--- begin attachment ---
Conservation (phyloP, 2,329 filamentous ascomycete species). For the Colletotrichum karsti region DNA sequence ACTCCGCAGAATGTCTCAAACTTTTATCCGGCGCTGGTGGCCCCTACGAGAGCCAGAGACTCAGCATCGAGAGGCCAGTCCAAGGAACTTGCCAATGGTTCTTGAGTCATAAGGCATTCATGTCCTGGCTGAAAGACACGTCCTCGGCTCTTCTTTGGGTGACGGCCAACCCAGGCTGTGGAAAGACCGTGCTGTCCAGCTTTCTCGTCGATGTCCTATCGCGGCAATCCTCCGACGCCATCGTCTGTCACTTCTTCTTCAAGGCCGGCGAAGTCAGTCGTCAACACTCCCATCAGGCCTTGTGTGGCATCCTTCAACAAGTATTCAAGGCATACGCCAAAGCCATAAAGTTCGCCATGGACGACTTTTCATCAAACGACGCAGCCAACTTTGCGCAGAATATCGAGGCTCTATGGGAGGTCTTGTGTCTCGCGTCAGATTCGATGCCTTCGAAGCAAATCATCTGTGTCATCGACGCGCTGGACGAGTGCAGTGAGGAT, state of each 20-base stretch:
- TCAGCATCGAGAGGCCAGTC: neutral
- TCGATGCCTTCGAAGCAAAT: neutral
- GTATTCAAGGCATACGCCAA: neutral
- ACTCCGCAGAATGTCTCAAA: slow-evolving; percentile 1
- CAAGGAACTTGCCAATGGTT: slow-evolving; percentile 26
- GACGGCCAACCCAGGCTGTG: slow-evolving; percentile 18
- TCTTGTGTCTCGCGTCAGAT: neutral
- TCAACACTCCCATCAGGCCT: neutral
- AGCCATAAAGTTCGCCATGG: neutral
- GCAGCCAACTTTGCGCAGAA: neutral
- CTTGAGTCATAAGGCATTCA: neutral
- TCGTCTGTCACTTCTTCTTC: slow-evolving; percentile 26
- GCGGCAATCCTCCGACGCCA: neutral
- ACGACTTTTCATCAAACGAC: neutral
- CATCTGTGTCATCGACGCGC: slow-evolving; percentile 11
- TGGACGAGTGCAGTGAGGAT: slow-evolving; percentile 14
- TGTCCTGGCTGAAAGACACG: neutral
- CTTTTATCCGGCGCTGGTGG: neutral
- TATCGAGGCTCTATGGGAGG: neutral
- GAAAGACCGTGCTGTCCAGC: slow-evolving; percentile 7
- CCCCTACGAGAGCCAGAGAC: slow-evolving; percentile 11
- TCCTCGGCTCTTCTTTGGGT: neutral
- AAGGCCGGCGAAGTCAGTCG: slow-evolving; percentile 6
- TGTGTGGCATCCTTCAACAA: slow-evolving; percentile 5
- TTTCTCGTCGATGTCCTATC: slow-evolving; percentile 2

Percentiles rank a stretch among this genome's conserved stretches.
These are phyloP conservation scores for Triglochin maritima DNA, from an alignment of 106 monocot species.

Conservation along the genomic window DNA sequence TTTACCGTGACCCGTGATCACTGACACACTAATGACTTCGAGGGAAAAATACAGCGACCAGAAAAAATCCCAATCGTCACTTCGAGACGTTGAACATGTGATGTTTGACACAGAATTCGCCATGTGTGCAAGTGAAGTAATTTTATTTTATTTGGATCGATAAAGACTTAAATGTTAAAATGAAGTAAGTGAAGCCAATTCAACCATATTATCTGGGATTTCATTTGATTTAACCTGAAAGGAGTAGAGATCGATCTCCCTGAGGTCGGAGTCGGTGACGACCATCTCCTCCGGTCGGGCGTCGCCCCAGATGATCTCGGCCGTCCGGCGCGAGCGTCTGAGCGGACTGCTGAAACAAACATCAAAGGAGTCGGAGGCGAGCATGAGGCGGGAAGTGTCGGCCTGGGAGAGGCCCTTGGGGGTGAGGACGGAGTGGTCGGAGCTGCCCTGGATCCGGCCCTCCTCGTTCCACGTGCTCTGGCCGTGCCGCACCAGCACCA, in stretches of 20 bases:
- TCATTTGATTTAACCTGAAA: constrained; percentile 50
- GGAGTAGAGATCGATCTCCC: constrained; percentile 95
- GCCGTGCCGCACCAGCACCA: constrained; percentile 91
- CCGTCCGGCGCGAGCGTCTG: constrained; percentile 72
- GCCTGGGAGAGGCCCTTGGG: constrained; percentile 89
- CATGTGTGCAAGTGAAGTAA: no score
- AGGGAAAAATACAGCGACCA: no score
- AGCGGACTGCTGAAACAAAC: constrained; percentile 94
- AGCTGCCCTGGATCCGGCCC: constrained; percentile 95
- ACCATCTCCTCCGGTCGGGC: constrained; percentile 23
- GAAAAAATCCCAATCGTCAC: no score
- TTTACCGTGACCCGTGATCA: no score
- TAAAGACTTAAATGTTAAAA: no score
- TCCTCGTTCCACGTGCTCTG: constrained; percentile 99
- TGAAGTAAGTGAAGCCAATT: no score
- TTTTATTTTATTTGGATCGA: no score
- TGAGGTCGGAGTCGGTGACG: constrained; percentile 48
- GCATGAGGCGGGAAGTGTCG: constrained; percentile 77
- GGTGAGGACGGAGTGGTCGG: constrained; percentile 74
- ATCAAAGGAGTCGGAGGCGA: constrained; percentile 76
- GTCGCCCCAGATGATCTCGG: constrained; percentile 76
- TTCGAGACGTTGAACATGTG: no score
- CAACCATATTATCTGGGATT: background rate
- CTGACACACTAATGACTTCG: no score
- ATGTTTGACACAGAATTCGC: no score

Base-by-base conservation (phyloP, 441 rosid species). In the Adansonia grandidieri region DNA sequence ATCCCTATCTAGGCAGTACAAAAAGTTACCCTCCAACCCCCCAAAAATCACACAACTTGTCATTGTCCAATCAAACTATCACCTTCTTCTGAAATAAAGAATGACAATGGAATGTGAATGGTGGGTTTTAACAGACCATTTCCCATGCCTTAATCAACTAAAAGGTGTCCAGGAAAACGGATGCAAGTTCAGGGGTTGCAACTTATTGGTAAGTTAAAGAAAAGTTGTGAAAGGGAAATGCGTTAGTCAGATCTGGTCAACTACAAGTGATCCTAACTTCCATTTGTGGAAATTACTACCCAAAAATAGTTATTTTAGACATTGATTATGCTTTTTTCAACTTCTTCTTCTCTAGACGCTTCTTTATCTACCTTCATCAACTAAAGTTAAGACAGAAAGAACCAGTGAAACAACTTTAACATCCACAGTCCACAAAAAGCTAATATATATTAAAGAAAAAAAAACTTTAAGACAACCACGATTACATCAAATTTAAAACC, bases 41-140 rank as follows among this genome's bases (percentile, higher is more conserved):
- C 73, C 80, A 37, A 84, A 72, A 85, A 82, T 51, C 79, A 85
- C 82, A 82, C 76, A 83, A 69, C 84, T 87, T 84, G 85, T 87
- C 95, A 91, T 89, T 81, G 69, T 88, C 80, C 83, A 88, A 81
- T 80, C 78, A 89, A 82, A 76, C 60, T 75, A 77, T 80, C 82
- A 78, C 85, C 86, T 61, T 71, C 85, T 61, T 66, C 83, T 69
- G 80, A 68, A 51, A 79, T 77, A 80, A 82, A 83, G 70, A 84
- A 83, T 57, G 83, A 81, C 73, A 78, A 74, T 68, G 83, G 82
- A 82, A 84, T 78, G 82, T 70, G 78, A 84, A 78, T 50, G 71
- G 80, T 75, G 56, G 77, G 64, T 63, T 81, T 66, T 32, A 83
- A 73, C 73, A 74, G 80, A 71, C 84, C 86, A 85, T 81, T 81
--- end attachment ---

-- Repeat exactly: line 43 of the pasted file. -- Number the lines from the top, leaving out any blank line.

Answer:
- TCCTCGTTCCACGTGCTCTG: constrained; percentile 99